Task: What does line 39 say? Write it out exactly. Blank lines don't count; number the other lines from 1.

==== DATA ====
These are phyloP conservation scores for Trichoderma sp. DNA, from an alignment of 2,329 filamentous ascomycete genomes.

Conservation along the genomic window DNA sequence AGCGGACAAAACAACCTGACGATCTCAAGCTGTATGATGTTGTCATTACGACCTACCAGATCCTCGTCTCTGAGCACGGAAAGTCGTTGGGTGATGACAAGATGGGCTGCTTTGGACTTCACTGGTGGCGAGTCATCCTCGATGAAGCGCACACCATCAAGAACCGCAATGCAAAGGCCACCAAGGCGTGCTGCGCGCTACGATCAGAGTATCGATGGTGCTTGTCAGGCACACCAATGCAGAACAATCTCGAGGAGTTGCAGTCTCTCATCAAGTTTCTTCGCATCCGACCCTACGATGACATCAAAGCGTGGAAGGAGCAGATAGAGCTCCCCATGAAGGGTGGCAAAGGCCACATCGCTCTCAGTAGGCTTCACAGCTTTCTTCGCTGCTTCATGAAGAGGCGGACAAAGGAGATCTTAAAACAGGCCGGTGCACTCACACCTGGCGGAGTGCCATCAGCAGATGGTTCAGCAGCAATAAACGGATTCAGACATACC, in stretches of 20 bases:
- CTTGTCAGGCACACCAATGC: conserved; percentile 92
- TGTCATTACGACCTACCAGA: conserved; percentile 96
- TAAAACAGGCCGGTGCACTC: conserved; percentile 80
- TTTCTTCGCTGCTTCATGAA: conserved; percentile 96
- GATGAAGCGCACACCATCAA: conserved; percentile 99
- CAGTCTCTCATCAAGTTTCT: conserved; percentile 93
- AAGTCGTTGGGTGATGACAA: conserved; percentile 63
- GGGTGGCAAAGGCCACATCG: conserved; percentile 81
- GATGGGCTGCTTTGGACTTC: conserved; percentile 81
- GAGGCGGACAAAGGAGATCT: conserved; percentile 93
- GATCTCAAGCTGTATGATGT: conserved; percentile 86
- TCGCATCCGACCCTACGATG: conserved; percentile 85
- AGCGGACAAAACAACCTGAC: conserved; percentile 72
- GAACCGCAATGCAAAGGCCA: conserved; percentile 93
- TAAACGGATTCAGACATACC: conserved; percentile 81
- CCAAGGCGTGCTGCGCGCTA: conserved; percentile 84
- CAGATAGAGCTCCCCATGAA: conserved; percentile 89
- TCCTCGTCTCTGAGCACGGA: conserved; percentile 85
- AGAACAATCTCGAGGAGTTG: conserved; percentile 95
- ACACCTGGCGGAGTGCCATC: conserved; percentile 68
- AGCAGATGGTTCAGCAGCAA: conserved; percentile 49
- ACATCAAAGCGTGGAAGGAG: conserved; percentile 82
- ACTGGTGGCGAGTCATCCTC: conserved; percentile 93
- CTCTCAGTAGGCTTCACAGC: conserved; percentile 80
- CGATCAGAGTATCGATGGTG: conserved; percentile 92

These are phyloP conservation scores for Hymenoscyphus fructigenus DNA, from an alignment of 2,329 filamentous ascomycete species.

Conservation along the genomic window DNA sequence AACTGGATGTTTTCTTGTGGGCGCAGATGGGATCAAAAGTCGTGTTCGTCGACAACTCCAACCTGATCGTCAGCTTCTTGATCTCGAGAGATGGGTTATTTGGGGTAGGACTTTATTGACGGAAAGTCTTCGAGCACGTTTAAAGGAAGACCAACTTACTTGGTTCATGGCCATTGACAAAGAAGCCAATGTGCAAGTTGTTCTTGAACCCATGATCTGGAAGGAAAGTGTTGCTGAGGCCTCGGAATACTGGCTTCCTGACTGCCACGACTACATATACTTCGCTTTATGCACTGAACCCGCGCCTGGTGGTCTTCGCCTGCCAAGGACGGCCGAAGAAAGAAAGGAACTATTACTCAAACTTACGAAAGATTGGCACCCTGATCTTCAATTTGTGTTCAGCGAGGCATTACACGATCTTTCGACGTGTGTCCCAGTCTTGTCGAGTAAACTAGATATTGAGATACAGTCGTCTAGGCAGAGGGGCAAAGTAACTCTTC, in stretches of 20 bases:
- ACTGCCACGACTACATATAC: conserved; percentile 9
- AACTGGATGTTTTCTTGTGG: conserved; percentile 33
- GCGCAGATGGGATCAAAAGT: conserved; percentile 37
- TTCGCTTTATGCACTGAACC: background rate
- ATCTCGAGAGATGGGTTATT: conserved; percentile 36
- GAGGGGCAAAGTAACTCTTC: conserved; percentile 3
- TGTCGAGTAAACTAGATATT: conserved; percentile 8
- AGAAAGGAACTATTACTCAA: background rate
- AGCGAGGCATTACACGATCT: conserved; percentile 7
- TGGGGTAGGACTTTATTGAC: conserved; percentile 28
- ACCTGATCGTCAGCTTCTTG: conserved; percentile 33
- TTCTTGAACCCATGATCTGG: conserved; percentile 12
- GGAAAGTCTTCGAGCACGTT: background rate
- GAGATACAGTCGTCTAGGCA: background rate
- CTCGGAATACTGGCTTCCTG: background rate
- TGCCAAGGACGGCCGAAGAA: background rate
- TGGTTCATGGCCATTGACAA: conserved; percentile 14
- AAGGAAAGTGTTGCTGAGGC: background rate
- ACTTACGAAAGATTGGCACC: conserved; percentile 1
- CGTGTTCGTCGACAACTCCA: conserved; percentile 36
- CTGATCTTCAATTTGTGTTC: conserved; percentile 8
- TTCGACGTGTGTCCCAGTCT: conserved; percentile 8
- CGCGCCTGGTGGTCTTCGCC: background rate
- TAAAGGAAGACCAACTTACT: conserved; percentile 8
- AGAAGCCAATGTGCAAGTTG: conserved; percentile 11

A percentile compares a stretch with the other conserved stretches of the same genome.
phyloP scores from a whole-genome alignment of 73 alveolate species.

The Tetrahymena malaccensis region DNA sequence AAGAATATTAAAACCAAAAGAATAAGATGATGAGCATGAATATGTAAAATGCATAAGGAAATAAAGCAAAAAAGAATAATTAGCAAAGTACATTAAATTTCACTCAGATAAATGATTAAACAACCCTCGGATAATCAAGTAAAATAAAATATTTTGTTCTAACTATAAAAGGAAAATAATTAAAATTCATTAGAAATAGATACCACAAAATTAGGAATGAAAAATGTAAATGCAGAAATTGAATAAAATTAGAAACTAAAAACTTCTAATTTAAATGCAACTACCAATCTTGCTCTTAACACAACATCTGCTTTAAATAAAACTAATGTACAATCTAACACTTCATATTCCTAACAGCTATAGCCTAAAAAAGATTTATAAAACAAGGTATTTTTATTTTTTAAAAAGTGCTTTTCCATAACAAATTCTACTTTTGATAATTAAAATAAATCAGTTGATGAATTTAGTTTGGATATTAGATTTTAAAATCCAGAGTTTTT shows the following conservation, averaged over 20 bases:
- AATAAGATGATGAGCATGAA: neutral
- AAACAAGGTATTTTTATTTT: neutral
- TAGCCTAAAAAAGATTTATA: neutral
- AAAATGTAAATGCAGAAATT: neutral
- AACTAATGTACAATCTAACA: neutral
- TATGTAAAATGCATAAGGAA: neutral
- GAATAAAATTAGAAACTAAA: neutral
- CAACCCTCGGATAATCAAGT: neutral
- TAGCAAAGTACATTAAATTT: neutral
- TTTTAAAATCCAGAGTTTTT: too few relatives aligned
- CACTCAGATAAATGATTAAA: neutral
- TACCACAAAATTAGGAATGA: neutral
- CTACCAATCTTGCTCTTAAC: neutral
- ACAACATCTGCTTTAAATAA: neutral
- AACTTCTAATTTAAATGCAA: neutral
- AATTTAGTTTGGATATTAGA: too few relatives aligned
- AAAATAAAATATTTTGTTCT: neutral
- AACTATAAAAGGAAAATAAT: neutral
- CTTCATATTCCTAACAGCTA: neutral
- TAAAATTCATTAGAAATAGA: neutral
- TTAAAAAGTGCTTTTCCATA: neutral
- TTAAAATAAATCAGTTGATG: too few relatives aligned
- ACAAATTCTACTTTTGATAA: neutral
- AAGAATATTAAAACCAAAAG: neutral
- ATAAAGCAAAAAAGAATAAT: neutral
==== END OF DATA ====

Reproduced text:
- TGGGGTAGGACTTTATTGAC: conserved; percentile 28